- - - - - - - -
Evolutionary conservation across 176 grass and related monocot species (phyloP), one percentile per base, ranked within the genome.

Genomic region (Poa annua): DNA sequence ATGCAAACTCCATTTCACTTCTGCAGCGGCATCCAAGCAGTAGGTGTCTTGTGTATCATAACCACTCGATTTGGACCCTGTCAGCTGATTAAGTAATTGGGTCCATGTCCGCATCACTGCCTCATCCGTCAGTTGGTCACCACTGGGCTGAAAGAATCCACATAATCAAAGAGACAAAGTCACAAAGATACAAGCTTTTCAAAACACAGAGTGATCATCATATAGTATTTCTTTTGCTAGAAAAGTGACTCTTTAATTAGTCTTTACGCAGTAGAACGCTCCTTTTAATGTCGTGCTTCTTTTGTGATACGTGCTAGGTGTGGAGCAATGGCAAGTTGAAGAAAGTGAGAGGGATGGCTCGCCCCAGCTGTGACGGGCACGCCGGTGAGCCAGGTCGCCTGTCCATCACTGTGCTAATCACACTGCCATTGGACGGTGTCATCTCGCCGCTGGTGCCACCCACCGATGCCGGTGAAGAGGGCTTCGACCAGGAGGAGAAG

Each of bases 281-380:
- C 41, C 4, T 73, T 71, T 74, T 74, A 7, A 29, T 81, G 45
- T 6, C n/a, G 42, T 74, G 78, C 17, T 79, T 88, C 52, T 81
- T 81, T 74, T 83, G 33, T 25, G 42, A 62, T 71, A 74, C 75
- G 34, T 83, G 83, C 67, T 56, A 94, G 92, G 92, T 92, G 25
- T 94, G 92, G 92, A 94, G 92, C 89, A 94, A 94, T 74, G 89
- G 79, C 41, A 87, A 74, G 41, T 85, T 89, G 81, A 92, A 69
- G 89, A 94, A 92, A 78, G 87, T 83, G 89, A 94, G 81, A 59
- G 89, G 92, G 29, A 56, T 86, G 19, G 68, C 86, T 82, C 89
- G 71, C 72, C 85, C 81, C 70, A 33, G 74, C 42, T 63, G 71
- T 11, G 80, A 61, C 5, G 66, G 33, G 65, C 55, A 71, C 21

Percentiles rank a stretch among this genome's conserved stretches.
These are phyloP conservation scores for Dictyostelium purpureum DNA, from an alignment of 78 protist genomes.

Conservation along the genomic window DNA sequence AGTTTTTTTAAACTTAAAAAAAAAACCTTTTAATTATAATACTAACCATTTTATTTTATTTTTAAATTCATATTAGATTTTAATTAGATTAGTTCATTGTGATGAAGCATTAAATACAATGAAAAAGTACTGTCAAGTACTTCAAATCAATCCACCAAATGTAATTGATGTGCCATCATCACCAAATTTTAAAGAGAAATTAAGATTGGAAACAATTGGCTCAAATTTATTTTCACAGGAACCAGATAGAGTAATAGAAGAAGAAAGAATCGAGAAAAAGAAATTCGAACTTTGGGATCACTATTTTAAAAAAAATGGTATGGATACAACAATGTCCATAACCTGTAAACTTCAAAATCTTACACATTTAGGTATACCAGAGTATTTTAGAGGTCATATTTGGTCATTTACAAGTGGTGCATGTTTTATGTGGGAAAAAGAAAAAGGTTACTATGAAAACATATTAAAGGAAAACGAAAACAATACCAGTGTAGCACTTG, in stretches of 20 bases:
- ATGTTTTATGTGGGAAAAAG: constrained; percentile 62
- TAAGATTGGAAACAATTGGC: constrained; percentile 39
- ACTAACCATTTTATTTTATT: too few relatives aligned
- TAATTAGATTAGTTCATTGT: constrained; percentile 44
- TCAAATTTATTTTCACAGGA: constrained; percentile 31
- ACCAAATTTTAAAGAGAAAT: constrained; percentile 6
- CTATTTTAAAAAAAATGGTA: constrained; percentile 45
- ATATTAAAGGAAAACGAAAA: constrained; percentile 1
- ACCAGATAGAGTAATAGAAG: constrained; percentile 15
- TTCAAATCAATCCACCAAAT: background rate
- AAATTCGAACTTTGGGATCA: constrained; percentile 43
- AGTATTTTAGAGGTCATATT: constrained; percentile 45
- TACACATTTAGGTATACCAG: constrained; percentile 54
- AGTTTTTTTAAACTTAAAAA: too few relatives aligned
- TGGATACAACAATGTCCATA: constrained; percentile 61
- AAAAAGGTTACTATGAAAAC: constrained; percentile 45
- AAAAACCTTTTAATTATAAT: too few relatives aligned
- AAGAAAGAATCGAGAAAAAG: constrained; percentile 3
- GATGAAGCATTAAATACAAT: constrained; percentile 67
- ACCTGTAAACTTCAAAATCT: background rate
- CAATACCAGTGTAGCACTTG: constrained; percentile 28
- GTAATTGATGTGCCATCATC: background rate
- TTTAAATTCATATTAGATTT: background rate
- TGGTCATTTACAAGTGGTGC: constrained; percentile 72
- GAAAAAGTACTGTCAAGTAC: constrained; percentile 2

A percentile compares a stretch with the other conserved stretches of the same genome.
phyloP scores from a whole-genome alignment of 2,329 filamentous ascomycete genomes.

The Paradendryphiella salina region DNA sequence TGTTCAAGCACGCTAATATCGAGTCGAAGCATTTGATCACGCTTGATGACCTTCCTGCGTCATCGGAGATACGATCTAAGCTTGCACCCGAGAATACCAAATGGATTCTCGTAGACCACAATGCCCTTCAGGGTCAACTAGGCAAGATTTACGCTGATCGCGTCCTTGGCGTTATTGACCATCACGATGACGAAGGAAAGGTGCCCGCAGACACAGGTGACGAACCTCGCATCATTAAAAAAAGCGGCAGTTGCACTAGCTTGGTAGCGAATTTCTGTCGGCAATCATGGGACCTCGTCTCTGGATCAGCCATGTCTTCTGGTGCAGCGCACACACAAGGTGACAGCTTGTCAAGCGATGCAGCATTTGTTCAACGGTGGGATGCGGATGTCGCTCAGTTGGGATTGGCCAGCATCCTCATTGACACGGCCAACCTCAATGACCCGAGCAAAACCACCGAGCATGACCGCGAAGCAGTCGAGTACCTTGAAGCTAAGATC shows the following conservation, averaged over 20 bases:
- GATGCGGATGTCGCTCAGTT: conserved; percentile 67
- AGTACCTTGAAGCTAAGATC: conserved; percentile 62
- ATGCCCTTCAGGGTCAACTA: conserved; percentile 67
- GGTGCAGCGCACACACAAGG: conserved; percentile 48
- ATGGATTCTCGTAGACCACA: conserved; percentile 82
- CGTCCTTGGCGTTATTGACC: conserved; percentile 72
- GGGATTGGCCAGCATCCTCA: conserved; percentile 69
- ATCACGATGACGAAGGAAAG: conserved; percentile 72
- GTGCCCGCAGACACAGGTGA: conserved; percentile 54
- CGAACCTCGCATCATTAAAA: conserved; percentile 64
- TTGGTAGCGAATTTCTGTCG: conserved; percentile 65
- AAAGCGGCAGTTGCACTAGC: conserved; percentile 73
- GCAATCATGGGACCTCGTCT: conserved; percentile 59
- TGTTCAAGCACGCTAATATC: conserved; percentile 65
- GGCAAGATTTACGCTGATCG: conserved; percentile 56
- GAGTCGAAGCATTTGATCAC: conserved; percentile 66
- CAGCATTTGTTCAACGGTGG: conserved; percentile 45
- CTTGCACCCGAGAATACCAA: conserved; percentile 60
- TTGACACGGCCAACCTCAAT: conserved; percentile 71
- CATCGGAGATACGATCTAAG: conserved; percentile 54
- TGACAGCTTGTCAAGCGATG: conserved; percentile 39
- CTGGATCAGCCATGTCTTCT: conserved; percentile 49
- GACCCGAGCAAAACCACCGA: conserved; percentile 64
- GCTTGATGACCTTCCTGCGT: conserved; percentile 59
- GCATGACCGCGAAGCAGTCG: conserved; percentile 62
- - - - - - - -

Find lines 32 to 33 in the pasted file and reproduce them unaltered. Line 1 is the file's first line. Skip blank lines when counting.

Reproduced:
- AAAAAGGTTACTATGAAAAC: constrained; percentile 45
- AAAAACCTTTTAATTATAAT: too few relatives aligned